The subject in the big data era
: Reading fictions of algorithmic manipulation

  • Jaime Harrison

Student thesis: Doctoral ThesisDoctor of Philosophy


My thesis explores fiction’s response to the question of how the contemporary internet is reshaping subjectivity. Through case studies on Joshua Cohen’s Book of Numbers (2015), Nicola Barker’s H(A)PPY (2017), David Foster Wallace’s The Pale King (2011), and Neal Stephenson’s Fall; or, Dodge in Hell (2019), my thesis identifies the extent to which fiction can encourage contestation of a particular understanding of digital culture. I loosely consider these novels as a subset that has evolved from the “systems novels” defined by Tom LeClair in the 1980s—novels which seek to unpack how human beings are formed, informed, and deformed by the intersection and collision of social systems. To this end, I explore how fiction can reveal the systems which underpin digital culture and, by revealing them to be constructed, encourage the reader to consider how they may be reconstructed. In order to explore how these systems are depicted in fiction, I define the key characteristics of what I have called “algorithmic manipulation”—specific characteristics of algorithms which contribute to digital culture’s ability to reshape subjects and subjective experience. This framework draws upon existing digital culture scholarship, including the work of Antoinette Rouvroy, Shoshana Zuboff and Byung-Chul Han, as well as upon the theory of computation. But on a broader level, my framework draws upon and extends Michel Foucault’s bio-power concept, to consider how algorithms herd subjects en masse, and Ludwig Wittgenstein’s philosophy of language. My use of the latter interrogates to what extent the fact that algorithms are inscribed in code has had an influence on digital culture. I argue that algorithmic manipulation functions through language and through narrative, and it is on these two fields that literature can most effectively engage with and encourage the contestation of digital culture.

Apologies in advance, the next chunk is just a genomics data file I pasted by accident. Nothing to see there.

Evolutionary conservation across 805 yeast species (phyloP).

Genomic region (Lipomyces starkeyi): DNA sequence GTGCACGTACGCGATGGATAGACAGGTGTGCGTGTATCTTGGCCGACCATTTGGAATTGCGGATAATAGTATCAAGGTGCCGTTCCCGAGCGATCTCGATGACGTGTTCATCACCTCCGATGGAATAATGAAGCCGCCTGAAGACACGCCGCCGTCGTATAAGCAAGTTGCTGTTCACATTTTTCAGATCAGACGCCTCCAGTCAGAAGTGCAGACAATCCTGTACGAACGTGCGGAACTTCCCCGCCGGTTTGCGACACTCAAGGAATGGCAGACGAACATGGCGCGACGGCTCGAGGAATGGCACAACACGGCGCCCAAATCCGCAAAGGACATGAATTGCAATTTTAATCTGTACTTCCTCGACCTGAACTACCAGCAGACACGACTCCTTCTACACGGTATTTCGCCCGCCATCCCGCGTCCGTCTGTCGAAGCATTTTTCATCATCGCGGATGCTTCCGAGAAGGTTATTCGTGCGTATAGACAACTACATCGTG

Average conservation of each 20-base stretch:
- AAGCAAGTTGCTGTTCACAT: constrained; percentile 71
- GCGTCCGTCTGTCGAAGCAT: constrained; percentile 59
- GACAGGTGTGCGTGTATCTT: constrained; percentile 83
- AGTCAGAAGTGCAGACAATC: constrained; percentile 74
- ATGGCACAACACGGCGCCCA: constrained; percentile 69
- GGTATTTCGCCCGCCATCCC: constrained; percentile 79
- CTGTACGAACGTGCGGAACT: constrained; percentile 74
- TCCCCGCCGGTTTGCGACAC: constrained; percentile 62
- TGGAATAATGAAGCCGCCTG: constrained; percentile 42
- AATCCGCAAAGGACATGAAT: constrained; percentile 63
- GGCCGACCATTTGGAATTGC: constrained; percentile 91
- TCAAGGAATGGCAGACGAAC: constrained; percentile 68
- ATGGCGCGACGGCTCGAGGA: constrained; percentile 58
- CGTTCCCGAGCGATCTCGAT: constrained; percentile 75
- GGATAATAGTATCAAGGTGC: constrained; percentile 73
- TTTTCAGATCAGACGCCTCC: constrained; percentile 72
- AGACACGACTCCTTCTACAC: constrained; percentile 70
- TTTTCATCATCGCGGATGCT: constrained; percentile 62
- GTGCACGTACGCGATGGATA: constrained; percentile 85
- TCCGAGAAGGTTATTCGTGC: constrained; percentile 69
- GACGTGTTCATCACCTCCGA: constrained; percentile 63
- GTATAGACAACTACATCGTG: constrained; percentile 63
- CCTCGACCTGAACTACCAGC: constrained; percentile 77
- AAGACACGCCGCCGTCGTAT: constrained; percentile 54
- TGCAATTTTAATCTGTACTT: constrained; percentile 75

Thesis embargoed until 31st December 2025
Date of AwardJul 2021
Original languageEnglish
Awarding Institution
  • Queen's University Belfast
SponsorsAHRC Northern Bridge Doctoral Training Partnership
SupervisorAndrew Pepper (Supervisor) & Alex Murray (Supervisor)


  • Contemporary literature
  • English literature
  • big data
  • digital culture
  • novel
  • fiction

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